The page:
Philip Hamilton uses the E-Catalog to match a whale while in the field.

After trying a few different combinations of head codes with the E-Catalog and comparing the photographs we just took with the primary images, we discovered who this whale was: Catalog #3610. This whale was first observed in January 2006 and is of unknown age. Unfortunately, this is not the first time #3610 has been entangled. First seen carrying gear in September 2006 in the Bay of Fundy, this whale traveled all the way down to the Southeast U.S. where it was seen in January 2007. Much effort was made by several teams to follow the whale, and a disentanglement team made of several members of the Atlantic Large Whale Disentanglement Network worked to make some cuts in the gear and remove as much of it as possible. In April 2007, #3610 was seen again and confirmed to be free of all gear.

After healing from its 2006 entanglement, #3610 had minor scars on the peduncle and flukes
Photo: Jonathan Cunha

The last time #3610 was seen by any observer (that we know of so far) was March 28, 2012 in Massachusetts Bay by the Provincetown Center for Coastal Studies. At that time, the whale did not have any new peduncle scars and was not carrying any fishing gear on its body, so we have some time-frame of when this entanglement occurred.

New wounds on the dorsal body and peduncle of #3610. Photo: Maria Hall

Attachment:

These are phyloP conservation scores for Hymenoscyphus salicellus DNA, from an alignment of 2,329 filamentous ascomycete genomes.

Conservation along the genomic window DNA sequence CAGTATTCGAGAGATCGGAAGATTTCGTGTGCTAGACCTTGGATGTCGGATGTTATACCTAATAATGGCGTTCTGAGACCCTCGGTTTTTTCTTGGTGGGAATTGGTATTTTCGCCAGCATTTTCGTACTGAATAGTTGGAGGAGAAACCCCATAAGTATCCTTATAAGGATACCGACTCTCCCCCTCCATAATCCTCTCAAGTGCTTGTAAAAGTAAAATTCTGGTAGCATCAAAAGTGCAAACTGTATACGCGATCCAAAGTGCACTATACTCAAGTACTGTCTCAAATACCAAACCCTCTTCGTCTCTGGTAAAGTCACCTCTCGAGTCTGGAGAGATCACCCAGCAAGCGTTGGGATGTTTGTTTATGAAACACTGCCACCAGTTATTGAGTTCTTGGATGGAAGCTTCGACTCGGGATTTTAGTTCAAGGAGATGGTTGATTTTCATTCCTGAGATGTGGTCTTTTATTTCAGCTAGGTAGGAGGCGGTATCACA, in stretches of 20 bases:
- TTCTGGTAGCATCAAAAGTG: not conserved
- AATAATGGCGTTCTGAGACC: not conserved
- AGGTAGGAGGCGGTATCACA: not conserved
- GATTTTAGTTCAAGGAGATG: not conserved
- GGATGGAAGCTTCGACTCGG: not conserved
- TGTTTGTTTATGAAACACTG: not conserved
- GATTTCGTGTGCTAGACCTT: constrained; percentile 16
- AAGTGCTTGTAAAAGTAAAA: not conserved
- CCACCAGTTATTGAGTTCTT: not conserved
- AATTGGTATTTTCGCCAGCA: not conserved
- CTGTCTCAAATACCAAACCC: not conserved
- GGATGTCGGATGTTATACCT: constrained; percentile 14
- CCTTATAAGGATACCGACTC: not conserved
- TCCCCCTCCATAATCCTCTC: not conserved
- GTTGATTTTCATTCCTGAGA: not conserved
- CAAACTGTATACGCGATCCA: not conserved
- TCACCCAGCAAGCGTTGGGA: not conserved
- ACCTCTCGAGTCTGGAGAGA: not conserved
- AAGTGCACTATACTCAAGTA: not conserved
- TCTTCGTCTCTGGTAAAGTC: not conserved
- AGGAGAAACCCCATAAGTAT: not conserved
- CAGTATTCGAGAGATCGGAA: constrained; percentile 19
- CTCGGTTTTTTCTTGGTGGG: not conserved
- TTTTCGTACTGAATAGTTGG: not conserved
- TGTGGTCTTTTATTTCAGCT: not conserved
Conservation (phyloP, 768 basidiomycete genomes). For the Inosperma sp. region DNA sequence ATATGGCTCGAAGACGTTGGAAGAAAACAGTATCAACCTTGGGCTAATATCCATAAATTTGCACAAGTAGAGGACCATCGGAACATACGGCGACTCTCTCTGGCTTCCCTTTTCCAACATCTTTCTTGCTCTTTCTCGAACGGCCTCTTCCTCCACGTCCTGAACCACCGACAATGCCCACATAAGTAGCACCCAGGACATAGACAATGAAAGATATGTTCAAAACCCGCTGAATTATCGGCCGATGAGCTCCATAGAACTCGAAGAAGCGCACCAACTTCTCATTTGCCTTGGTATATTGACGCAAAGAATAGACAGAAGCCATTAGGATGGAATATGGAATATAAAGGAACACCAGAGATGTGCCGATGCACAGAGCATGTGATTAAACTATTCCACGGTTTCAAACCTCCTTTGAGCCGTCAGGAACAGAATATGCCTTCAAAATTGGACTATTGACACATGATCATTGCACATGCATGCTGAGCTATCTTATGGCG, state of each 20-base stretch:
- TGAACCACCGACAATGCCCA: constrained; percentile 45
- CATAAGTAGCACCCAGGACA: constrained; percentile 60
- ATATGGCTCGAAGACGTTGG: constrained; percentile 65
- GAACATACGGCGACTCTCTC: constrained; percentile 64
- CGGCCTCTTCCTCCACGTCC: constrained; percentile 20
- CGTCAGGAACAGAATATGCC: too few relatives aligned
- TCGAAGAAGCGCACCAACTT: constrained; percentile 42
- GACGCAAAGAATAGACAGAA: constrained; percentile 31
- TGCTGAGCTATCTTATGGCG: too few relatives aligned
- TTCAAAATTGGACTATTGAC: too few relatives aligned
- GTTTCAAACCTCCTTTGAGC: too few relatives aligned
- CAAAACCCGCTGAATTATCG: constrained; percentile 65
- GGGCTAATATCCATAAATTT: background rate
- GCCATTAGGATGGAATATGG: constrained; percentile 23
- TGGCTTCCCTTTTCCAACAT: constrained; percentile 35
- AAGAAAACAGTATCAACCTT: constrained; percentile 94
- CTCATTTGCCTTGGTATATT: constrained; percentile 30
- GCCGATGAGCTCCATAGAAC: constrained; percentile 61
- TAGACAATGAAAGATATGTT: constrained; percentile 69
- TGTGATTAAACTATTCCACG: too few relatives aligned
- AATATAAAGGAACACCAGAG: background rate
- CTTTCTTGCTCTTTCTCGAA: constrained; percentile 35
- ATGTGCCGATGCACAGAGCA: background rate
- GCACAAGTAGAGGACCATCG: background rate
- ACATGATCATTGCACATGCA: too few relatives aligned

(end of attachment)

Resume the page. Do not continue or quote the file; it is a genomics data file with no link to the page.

These wounds on #3610 are from fishing gear that wrapped around the peduncle. They will heal into significant scars. Photo: Kelsey Howe

Due to the match, we were able to tell that this whale needed to be biopsy darted. #3610 was difficult to follow because it didn't stay at the surface long and would sometimes travel east, and sometimes north. Deciding that we didn't want to stress the whale any more than needed, we stuck with it for one last surfacing. Even though we had estimated where it would come up fairly well, we were still too distant to collect a sample, and we allowed the whale to continue on its journey into the Bay.

Moira Brown on the bow, ready to biopsy dart #3610.

The good news is that this whale did not appear to be carrying any gear, and now that it is free from whatever was entangling it, it can start to recover. Hopefully, it will be photographed by other research teams over the next several months, which will allow us to study and track the healing process. If we see this individual in the Bay of Fundy next summer, we hope to find it looking fat and with well-healed scars.

We finished out our day with one more right whale sighting around 5 PM- Catalog #3192. The Callisto had a successful day for the season, photographing five individuals. Between the two vessels, we had one duplicate whale, which brought our total to seven unique whales for the day- not a bad tally for our last day on the water of this interesting field season!